Women who answer
God’s call provide valuable local ministries
By Isaac Olivarez
is one of thousands of women who volunteer in Christian
ministries and at churches throughout the United States.
Volunteering is the reason the St. Joseph, Mo., woman left
a promising career in education to form Helping Other People
Excel Outreach Ministries 10 years ago. H.O.P.E.’s
mission is to provide spiritual nourishment to the hurting
and spiritually lost through a variety of inspirational
something compelling when God calls you to do something,”
says Blakley, who attends Caring First Assembly of God in
St. Joseph. Blakley gave up her job and good salary to do
what she saw as God’s will. She wanted to start a
ministry to show needy people the hope she learned about
as a poor, young black girl growing up in Steele, Mo.
Today, that call
has grown into a ministry that reaches more than 2,000 people
a year with hope and faith. Financed solely by donations,
H.O.P.E. spreads the Word of God through programs and activities.
An outreach to the elderly takes students from five local
schools to area nursing homes to read to and visit with
the residents on a weekly basis.
activities director at Saxton Woods Riverside, says the
residents look forward to visits from the children. “It’s
a neat program because the children connect with the residents,”
an eighth grader, first started coming to get out of class.
He quickly changed his mind.
time, I just wanted to get out of school,” he says.
“Then I realized I wanted to make them feel happy
because we’re here.”
is happy the students are here.
a plan for all of our lives, and God wants us to make a
positive difference in the lives of other people,”
Blakley says. “We find true happiness when we can
lift someone up.”
knew God was trying to get her attention when all she could
think about was ministry. After 22 years of practicing law,
Giumarra retired in 1999 as assistant general counsel for
Chevron’s West Coast production operations. She also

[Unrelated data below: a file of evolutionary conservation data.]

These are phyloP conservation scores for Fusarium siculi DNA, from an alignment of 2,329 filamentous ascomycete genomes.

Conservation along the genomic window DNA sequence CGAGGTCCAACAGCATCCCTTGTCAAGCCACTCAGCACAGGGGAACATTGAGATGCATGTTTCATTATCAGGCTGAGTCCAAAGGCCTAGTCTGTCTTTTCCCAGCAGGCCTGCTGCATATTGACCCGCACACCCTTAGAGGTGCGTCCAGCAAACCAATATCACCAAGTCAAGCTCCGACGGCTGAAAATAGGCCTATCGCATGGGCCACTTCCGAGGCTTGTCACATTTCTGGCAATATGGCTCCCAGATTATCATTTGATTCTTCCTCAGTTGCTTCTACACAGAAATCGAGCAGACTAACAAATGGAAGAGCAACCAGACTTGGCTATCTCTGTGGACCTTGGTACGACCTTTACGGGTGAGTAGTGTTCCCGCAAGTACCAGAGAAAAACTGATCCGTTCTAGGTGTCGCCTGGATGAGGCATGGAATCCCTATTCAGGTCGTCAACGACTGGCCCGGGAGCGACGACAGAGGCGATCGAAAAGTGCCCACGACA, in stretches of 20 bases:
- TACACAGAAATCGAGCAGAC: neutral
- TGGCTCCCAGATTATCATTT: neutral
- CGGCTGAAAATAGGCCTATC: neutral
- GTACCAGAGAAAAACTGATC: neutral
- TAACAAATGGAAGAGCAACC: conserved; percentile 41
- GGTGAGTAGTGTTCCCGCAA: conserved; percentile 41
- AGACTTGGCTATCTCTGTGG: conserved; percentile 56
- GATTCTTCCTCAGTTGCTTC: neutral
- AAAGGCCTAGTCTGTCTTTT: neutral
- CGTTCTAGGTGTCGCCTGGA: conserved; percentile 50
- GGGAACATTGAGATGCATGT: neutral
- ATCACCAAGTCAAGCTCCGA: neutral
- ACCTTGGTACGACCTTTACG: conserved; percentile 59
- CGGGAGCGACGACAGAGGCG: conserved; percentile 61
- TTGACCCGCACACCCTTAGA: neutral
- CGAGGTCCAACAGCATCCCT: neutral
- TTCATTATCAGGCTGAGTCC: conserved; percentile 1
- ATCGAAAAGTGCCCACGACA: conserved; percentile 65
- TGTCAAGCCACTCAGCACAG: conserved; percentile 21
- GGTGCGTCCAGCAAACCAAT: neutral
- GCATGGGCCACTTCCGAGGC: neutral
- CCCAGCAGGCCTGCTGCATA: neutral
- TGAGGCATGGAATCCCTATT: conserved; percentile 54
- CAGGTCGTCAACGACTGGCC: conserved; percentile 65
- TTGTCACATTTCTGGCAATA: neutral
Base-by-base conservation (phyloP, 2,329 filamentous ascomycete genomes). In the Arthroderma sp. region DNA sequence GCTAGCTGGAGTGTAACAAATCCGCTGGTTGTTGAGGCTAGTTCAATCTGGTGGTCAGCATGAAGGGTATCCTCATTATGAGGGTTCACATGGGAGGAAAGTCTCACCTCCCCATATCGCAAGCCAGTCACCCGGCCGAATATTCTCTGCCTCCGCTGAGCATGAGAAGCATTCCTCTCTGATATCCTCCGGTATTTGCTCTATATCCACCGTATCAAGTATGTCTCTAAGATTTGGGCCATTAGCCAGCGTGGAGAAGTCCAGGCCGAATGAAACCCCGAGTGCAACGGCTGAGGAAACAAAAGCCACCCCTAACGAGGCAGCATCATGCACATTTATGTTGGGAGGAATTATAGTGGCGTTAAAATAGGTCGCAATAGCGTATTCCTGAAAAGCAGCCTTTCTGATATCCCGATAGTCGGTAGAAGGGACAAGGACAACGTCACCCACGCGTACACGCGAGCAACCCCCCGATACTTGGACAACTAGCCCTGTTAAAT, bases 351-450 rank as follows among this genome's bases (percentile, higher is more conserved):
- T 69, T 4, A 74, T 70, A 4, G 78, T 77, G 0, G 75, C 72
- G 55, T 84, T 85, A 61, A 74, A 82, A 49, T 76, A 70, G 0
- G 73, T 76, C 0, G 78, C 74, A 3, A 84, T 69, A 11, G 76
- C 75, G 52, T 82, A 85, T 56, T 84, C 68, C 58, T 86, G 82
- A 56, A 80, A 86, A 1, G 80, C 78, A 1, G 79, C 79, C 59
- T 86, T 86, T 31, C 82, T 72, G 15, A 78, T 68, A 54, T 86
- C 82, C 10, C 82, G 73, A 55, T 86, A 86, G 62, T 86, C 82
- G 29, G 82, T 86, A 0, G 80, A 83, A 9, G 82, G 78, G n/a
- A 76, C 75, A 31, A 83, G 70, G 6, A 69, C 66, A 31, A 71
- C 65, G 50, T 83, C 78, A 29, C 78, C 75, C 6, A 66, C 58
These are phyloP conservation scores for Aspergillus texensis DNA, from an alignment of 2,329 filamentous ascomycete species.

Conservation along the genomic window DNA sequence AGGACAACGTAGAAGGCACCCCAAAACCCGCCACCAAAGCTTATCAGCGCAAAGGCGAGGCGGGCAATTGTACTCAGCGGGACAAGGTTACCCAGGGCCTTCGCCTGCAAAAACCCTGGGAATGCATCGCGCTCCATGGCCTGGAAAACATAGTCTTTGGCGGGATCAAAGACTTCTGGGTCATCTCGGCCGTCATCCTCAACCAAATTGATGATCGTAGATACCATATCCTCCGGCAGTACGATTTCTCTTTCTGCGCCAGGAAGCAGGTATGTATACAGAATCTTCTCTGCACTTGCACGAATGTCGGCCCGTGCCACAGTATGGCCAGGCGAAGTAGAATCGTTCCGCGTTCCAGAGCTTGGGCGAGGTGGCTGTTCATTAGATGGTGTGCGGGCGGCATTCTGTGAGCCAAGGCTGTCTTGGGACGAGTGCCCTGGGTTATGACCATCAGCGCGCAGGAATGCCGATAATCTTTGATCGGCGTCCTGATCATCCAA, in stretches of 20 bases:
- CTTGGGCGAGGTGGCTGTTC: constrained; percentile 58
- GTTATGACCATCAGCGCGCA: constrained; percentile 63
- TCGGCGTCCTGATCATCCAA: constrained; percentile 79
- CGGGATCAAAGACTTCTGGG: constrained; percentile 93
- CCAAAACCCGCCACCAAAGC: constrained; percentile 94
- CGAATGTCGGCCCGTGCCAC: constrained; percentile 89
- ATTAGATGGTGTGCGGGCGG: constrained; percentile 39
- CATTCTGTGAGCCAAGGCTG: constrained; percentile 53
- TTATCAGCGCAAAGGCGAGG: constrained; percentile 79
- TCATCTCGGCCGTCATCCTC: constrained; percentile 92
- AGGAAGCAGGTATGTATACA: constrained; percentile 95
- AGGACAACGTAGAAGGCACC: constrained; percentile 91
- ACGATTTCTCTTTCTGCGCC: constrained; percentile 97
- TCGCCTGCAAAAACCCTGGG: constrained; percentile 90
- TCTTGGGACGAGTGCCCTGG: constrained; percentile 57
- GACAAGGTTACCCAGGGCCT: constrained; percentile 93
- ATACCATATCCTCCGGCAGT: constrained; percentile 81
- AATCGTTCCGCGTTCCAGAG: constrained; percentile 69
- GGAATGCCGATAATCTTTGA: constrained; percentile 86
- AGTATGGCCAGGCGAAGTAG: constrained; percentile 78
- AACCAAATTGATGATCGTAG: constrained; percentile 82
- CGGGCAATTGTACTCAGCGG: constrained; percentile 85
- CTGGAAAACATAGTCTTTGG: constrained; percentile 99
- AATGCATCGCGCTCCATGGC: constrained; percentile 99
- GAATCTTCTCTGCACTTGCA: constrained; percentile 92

managed a law office in Bakersfield, Calif., where she attends
Canyon Hills Assembly of God.
consuming me,” Giumarra recalls of her career. “For
the last two years of my practice I spent a lot of time
praying and seeking God on when was the right time to leave.”
When she did
leave, she didn’t know how God would use her. She
began taking classes at Canyon Hills Bible College, leading
a businesswomen’s Bible study, and then began co-directing
the church’s Women’s Ministries department.
very clear it was the right time,” Giumarra says.
“There was no mistaking it.”
Today, more than
400 women from Canyon Hills A/G are involved in various
ministries throughout the community.
first started volunteering at Canyon Hills Women’s
Ministries events five years ago. Now she serves on the
board for Women’s Ministries under Giumarra’s
that comes from volunteering is like being one-on-one with
the Lord,” says Dominguez, who works as the office
manager for a local water filtration company. “I volunteer
because of the need for the women to come together in our
church and our community.”
it’s more than volunteer work,” says Giumarra,
who is currently working on obtaining her ministerial credentials.
“I’m using all the same tools that God developed
in me over 22 years, but now it’s for His service.
It’s a passion.”
has found her niche while maintaining a career as a flavor
chemist at Kraft Foods Inc. in Chicago, a career she says
God called her to pursue. Cosmos enjoys her role as the
Illinois District Missionettes coordinator. Her involvement
with Missionettes began eight years ago when she volunteered
as a Stars Club leader in her local church.
I went to one of their campouts, I found I enjoyed working
with the girls,” says Cosmos, who attends The Hills
of Promise Church, a church plant in Lake in the Hills,
Ill. “I came back and took the training and became
a Stars Club sponsor.”
Balancing a career
and a district-level volunteer position can be tough, but
Cosmos says her love for people gives her the desire to
continue helping the Missionettes program.
has to be more of a desire than just filling a need,”
Cosmos says. “It has to be something that fulfills
fulfillment, says Arlene Allen, national Women’s Ministries
director, leads to spiritual growth.
that throughout Scripture God called men and women who did
not feel equipped,” Allen says. “But when they
said, ‘Yes, God, I’ll do my best,’ they
did unbelievable things for God.”